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Flux Of Pink Indians
Icons Of Filth
|Past members||Quita Doubleday
Beverley Cook Abbott
Warren "Nuts" Samuels
Jeremy "Buzz" Buzzing
The Lost Cherrees were formed in 1979/1980 by Steve Battershill (drums), Dave Greaves (guitar) and Siân Jeffreys vocalist. After a period of rehearsal, six demo tracks were recorded and released on a tape cassette 'The Worst Demo Ever Recorded At Hark Studios, Kingston', this was a split release with other local punk band Warning. A first gig was played in front of a small crowd at a party held at singer Sian’s house in Sutton Surrey in the summer of 1981. Soon after this Greaves left the band and Andy Rolfe took his place as guitarist, Steve switched to playing bass and Nuts (Warren Samuels) joined as the new drummer. The new Lost Cherrees line-up of Andy, Nuts, Sian & Steve recorded a second demo in 1982, some tracks of which were to eventually feature on a release on the Subhumans label Bluurg.
Their first proper gig was at the Swan pub in Kingston in July 1983 with Riot/Clone. Having struck up a close friendship and working relationship with Dave Floyd and Riot/Clone, they played many gigs across the UK together and eventually were offered a release on the Riot/Clone label. No Fighting, No War, No Trouble, No More was released in late 1983. A week after its release, Radio 1 DJ John Peel played it and expressed an unlikely fondness for it. Subsequently, John Peel often played Lost Cherrees records on his show, until, a good three years after, a chance meeting with the Cherrees (whilst out promoting the Unwanted Children EP) outside the BBC building resulted in an early evening impromptu beer or two at a local pub with himself, his producer John Walters, the Cherrees and Alison (George Cheex) from Action Pact.
As the Lost Cherrees reputation grew, and with the first EP under their belts, the band were offered gigs with Conflict and the Subhumans. The second record, a five track EP A Man's Duty, A Woman's Place was recorded at Jon Hiseman's (Colisseum) newly built Sutton studio and released in 1984. It was originally planned for a release on Bluurg records but Conflict singer Colin Jerwood persuaded the Cherrees to let him release it on Mortarhate Records. 'A Man's Duty, A Woman's Place' spent several months in the UK Independent Music Top 50 Chart, peaking at number 4.
The band played gigs with Flux of Pink Indians, Rudimentary Peni, DIRT, Chumbawamba, Icons of Filth, Subhumans, Conflict, Omega Tribe, Hagar The Womb, The Partisans, Icon AD, Youth In Asia, Brigandage, Rubella Ballet, Anthrax and many others during this time. These gigs were all in the UK and included appearances at the legendary 100 Club, Feltham Football Club, The Brixton Ace, and, in a gig organised by Cherree's drummer Nuts, an infamous event at the Surbiton Assembly Rooms which ended in a pitched battle on the streets of suburban Surbiton with the SPG (Special Patrol Group) and reported as riots in the next day's national press. It was during this period that the band grew in numbers, with Gail Thibert, ex lead singer on electronic indie band Adventures In Colour, joining on keyboards, Beverly Cook-Abbott on joint lead vocals with Sian, and when Sian announced her plans to move on, Debbie McKenna joined to act as her eventual replacement. However, Sian stayed for quite a while longer and the band ended up playing live with seven members and then going on to record the debut album with three female vocalists.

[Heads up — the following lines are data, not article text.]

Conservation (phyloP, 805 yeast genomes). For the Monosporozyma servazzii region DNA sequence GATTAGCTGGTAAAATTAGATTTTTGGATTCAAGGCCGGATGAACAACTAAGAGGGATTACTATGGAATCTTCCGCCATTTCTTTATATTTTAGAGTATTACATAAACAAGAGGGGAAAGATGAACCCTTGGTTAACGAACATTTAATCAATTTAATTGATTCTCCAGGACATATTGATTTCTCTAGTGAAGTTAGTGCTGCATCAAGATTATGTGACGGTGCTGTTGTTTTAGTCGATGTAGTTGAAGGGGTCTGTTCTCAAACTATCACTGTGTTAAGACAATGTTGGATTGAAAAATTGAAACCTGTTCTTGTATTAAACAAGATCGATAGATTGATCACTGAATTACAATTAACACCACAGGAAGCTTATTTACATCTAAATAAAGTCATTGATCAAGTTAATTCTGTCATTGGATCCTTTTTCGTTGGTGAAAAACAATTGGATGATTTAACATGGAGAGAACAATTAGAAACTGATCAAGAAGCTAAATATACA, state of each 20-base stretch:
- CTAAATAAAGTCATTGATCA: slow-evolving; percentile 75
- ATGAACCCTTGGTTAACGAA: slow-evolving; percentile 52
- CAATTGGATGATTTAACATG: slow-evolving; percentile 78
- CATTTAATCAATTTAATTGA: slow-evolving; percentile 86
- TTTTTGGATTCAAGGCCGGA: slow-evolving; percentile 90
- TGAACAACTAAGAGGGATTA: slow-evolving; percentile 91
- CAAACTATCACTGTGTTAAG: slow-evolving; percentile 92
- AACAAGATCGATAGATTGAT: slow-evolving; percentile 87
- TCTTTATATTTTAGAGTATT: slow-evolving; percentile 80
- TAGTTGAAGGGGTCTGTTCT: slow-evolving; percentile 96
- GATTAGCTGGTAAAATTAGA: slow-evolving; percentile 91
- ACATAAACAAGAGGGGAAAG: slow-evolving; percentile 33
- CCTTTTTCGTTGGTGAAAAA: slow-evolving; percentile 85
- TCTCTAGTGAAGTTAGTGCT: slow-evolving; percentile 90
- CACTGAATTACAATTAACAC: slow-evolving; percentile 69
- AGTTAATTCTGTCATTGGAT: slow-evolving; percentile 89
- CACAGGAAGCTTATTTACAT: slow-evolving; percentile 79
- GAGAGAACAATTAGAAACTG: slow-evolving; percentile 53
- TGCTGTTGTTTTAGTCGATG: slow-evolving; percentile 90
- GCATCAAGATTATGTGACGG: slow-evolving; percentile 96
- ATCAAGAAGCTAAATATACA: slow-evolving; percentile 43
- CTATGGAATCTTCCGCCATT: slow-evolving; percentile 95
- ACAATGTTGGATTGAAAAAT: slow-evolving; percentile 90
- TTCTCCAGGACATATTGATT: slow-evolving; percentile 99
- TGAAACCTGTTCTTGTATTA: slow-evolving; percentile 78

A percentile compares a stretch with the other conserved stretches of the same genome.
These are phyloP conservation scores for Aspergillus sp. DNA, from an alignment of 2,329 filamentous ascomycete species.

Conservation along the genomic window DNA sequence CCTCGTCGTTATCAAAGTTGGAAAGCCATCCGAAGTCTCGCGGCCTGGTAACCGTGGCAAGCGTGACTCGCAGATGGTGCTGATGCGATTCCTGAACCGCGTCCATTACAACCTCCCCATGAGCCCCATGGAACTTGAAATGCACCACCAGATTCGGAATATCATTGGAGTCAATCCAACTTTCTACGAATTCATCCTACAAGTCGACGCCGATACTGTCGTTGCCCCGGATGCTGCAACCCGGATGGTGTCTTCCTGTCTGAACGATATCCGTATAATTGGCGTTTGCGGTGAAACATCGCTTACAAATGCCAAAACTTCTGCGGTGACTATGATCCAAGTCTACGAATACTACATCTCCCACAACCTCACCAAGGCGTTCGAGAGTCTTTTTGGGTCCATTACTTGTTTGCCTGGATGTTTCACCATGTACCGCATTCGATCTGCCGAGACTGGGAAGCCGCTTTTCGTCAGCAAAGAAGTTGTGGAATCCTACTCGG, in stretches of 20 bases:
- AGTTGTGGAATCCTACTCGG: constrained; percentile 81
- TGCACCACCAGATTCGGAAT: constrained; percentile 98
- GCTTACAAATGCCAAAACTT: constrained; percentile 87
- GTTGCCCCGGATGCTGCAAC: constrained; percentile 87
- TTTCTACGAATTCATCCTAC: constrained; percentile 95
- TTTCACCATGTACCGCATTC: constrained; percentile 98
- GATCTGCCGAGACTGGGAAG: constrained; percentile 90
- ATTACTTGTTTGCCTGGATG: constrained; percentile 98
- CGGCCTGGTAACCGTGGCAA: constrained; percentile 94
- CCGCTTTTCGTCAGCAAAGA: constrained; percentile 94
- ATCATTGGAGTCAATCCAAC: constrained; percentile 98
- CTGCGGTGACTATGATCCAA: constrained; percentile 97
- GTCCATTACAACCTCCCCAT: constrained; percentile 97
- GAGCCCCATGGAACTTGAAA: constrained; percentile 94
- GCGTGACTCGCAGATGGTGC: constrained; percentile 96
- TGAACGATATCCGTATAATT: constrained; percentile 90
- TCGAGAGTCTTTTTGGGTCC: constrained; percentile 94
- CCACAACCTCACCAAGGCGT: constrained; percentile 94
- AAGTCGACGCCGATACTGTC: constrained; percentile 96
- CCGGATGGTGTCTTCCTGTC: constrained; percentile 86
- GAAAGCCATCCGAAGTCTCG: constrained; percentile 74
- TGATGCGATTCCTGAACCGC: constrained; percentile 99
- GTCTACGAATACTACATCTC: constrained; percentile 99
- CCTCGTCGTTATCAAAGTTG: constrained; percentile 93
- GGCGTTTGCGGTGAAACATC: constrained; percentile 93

In 1984, the track 'The Wait' and another track, ‘Poem’were recorded at The Greenhouse and was released on the Mortarhate compilation LP Who? What? Why? When? Where?, an album which also featured Poison Girls, Hagar The Womb, Anthrax, Exit-Stance, Karma Sutra, Vex and, of course, Conflict. A few weeks after the Greenhouse sessions The Lost Cherrees entered Ariwa studio in Brixton, engineered by legendary artist the Mad Professor and Patrick Donegan, and recorded a 16 track album. 'All Part of Growing Up', the band's first album was released on Fight Back records (through Conflict and Mortarhate) in 1985. Sometime between its recording and release, Sian eventually left to join Joseph Porter's Blyth Power collective.